The first examination of linkages between interlocal cooperation and performance indicators, this study goes to the heart of the debate between proponents of municipal consolidation and proponents of polycentric arrangements. Can dozens of separate police departments in a metropolitan area, the author asks, provide a high quality of service while relying on voluntary cooperation? His answer for the municipal police departments in the St. Louis metropolitan area is generally affirmative.
After studying all available printed material on how police cooperation in Greater St. Louis is supposed to work, Dr. McDavid secured descriptions of actual practice from police officers ranging from patrolmen to district captains. His study also includes measures of performance based on interviews with 2,000 residents of the various municipalities and the police officers serving them. His findings are reported in detail, as is his methodology.
Two case studies of voluntary cooperation in action complement the quantitative cross-sectional analysis. One deals with the development of an area-wide Major Case Squad and focuses on a murder hold-up solved cooperatively. The other traces the development of the Board of Governors, a voluntary policy-coordinating organization.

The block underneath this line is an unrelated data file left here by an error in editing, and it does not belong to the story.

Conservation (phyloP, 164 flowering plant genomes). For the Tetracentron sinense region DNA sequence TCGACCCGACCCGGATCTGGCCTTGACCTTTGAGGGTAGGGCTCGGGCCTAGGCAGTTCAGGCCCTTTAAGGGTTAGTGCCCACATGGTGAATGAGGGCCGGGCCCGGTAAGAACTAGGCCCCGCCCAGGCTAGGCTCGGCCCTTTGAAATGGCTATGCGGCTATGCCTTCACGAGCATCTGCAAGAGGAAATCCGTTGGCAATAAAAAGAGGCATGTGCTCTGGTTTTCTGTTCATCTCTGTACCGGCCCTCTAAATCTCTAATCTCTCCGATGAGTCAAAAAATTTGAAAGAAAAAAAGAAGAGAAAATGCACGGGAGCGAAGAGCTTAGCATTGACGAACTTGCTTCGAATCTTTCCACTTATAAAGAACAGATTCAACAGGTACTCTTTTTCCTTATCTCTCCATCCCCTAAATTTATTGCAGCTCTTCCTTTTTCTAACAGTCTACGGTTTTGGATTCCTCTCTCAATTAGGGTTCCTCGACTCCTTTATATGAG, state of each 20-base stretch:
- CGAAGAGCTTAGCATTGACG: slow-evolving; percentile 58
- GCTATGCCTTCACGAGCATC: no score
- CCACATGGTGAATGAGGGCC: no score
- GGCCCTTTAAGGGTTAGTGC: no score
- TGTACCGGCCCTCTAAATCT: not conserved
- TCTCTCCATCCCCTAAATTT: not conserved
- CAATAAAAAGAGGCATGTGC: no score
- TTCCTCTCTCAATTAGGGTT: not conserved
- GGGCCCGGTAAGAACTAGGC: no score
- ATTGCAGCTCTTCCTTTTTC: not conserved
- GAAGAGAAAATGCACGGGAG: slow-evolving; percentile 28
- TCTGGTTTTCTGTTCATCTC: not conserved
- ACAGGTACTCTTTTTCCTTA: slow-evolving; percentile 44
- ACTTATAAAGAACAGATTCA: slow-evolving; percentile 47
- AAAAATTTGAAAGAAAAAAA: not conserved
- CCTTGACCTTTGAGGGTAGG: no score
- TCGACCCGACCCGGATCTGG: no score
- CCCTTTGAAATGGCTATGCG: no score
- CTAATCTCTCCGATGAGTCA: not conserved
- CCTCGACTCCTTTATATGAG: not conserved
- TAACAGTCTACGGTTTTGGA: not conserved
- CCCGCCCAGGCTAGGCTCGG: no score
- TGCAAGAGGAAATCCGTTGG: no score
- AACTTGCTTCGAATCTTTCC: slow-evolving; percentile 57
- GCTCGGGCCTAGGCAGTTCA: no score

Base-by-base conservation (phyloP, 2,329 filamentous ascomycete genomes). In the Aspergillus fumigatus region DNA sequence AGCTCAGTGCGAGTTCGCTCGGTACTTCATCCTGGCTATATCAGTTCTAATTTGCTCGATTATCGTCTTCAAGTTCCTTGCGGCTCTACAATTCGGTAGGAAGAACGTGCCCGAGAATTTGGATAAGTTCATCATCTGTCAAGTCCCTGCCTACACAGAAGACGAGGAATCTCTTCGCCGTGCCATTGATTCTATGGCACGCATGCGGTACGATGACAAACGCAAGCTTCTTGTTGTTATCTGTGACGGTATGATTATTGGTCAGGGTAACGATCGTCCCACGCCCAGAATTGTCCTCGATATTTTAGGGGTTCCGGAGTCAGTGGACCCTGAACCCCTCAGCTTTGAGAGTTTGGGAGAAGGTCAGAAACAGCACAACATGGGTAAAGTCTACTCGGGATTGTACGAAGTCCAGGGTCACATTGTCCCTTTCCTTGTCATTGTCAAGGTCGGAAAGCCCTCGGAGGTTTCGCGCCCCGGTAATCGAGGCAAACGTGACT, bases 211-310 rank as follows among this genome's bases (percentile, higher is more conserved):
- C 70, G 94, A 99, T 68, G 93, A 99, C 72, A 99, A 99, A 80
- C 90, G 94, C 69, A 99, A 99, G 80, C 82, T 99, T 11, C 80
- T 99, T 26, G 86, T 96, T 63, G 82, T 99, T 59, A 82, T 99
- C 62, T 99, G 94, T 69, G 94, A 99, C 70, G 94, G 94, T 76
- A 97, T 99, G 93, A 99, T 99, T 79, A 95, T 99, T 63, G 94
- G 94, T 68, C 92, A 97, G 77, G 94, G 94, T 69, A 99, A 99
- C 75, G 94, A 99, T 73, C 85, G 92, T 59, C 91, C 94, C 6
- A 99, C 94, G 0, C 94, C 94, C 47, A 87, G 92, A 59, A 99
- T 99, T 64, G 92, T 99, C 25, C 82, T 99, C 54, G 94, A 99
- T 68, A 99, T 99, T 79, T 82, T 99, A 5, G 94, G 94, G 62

The book's introduction relates the Greater St. Louis experience to studies of police in eighty metropolitan areas conducted by Indiana University and the University of North Carolina. The conclusion places Dr. McDavid's study in perspective, linking it to a nationwide effort to analyze and design institutional arrangements for the production of public services.
About the Author
James C. McDavid is co-author of a book, Applied Program Evaluation in Local Government, and author of articles in Publius, Journal of Criminal Justice, and International Journal of Public Administration. He received a BA and MS at Alberta, where he was awarded a Canada Council Fellowship and an MA and PhD at Indiana. He is a member of the faculty of Penn State's Institute of Public Administration.